Scoreboard: US non-believers

Wall Street was mixed and European stocks flat despite strong US data, while lower local rates may have little stimulatory effect.

Not even a decent acceleration in the services sector could lift markets last night. And it was a great report – the non-manufacturing ISM index, which represents about 80 per cent or so of the US economy, surged to 56 in July from 52.2. Production surged 9 points, new orders were up nearly 7 points although employment dipped 1.5 points. A great report though, and one which complements other indicators showing a very strong turnaround in activity in the second half.

Now, that report was the key economic indicator out overnight and as good as it was, US stocks closed down smalls. The S&P500 was off 0.2 per cent (1707), the Dow 0.3 per cent (15,612) and the Nasdaq rose 0.1 per cent. It was a similar session in Europe. Most indices were around zero and commodities too were all weaker. Gold fell almost $10 to $1300, copper was off 0.2 per cent and crude (West Texas Intermediate) fell 0.5 per cent to $106.4.

The bearish influence on crude last night – not that there is much bullish news with many concerned about a China hard landing – came from the Libyan oil minister, who said that Libya would increase crude output next month to 800,000 barrels per day from 700,000. Throw in investigations into price fixing in the crude space and a proposal from regulators to further monitor price moves and there isn’t much to be bullish about here.

Price action was otherwise subdued elsewhere. We saw the Australian dollar trade up about 30 pips to 0.8929, the euro was off 15 pips to 1.326, while the yen is at 98.27. The 10-year bond yield is up 4 bps to 2.64 per cent. Fairly quiet and no doubt equities will have a non-eventful day as well. That is, unless we see something exciting from the Reserve Bank today.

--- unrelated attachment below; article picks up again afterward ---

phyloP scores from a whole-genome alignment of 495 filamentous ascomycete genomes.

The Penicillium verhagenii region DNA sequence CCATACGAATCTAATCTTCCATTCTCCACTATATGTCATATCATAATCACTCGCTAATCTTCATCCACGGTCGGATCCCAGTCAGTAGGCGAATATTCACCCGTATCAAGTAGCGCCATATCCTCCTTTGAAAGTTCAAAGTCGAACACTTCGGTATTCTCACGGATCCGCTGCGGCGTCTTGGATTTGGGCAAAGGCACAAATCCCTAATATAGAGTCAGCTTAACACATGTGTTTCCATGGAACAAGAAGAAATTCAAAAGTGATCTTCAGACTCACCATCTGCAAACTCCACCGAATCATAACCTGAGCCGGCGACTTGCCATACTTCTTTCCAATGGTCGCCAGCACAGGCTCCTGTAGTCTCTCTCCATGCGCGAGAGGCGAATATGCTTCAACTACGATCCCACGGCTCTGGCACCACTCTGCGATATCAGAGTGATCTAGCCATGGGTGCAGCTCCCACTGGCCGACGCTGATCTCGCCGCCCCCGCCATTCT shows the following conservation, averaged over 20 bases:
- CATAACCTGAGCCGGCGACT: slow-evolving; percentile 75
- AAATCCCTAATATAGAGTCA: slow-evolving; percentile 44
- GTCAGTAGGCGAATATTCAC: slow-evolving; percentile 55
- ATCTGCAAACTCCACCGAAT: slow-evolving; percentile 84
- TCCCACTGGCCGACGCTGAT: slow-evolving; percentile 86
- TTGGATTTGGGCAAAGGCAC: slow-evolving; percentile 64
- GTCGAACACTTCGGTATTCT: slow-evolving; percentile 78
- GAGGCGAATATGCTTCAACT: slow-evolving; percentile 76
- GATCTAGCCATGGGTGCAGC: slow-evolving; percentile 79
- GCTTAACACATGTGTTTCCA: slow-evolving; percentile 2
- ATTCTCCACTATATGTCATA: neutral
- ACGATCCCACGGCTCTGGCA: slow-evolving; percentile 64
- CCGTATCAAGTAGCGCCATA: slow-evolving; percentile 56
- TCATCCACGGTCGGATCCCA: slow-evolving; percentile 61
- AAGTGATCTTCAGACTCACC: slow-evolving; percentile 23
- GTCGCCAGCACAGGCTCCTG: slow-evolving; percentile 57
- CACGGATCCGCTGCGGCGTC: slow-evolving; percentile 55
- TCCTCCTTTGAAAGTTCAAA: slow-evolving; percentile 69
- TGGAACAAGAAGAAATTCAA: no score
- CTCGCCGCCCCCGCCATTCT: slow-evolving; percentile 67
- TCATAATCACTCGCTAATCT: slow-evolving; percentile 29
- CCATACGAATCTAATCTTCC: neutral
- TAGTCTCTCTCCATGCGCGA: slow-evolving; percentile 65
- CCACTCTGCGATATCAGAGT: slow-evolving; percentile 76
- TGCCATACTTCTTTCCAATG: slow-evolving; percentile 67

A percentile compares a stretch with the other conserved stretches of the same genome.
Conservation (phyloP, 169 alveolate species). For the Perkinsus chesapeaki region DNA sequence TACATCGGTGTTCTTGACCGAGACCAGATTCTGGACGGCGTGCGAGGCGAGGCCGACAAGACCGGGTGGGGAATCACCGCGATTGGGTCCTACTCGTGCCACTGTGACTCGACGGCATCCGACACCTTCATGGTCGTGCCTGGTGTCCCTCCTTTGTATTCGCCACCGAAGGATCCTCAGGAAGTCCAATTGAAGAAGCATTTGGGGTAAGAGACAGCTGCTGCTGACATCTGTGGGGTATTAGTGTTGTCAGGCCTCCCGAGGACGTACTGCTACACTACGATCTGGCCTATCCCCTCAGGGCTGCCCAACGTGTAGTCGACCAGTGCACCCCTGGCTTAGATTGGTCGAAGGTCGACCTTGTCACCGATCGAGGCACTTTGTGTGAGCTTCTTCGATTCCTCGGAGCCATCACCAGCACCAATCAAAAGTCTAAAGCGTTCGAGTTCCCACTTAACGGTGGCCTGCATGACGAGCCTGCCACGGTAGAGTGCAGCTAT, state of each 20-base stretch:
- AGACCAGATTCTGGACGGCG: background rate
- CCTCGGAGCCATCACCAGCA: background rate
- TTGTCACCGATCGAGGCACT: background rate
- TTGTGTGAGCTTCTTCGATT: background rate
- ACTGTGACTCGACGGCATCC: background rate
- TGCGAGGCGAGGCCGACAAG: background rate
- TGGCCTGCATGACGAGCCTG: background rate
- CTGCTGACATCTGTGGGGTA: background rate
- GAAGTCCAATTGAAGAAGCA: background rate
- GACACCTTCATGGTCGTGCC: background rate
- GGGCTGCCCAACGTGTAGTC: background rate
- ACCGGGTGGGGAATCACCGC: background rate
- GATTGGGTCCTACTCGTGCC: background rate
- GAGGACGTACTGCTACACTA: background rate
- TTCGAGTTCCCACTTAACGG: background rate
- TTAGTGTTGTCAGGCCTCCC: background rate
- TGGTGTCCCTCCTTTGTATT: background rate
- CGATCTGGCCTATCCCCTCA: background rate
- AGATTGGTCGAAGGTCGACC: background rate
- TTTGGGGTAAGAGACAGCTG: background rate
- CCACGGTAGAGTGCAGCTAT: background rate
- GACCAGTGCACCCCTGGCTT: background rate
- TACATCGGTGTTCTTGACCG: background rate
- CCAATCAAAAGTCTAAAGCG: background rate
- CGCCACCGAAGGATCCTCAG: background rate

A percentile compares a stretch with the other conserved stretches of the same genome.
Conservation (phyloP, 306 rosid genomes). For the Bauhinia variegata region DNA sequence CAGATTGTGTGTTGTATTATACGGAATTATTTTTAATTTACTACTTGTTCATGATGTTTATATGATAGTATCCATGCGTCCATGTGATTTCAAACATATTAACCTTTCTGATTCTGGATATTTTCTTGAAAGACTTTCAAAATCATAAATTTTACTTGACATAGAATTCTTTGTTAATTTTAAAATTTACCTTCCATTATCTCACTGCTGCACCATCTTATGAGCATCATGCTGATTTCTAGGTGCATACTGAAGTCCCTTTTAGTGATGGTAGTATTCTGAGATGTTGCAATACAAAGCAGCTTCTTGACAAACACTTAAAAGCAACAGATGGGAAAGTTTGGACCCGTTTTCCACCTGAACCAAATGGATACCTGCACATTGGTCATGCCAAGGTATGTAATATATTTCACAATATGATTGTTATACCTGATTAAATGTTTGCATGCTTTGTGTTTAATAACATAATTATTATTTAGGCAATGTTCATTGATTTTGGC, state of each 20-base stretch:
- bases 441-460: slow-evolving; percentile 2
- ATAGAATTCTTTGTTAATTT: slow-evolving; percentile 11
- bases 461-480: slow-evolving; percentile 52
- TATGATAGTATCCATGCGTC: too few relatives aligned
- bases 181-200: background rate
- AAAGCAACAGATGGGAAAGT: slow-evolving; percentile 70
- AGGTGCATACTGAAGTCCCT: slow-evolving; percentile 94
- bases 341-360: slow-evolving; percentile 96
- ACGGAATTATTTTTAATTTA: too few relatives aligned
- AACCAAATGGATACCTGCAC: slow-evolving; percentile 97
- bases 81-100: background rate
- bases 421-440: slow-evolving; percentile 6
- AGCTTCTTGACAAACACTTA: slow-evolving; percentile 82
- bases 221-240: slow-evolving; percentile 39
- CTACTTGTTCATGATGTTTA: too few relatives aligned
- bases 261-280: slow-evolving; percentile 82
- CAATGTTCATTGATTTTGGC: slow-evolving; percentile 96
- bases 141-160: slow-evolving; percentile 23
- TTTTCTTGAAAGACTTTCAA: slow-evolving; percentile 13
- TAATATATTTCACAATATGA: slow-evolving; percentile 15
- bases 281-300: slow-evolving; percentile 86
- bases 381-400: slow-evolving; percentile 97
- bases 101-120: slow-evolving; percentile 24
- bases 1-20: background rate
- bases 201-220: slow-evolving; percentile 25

The Reserve decision is due at 1430 AEST and the unanimous expectation is that they’ll cut rates a further 25 bps to 2.5 per cent. Now, on a personal front I think it’s great they’re cutting rates – I want 50 bps and a cut to zero next month. But from a public policy perspective this is proving to be a disaster, and the sooner we’re done with this board the better for the country – that’s just my opinion. The board is far too political.

Certainly some risk takers are back in the market and we are seeing some good signs in the property sector. Prices are bouncing back, auction clearance rates are high. But this isn’t the kind of growth we need. The country needs sustainable growth – a build of actual housing in tandem with a healthy rise in prices. Not just price inflation. So we’re not seeing the kind of growth we need.

More to the point, only a fool couldn’t notice that since cutting rates about two years ago retail spending has weakened sharply. Similarly, other interest rate sensitive sectors like lending and approvals are only just coming back to pre-cut growth rates. Non-mining investment has barely budged and confidence is still low – two years later. And yet they still want to cut.

That shows an incredible lack of insight in my opinion, so I think Warwick Mckibbin has mostly got it right. He is also arguing that the Reserve Bank shouldn’t be cutting rates at this point. The big question of course is what the bank’s currency target is. Kim Carr, the federal industry minister, may have provided some guidance here – he reckons foreign car manufacturers need an Australian dollar at 80 US cents. That suggests more cuts on the way after this one – possibly many more.

Prior to the Reserve Bank decision this afternoon we see the trade balance and second quarter house prices (both at 1130 AEST). Tonight we see UK house prices, German factory orders and the US trade balance.

Have a great day…

Adam Carr is a leading market economist.

Follow @AdamCarrEcon on Twitter.

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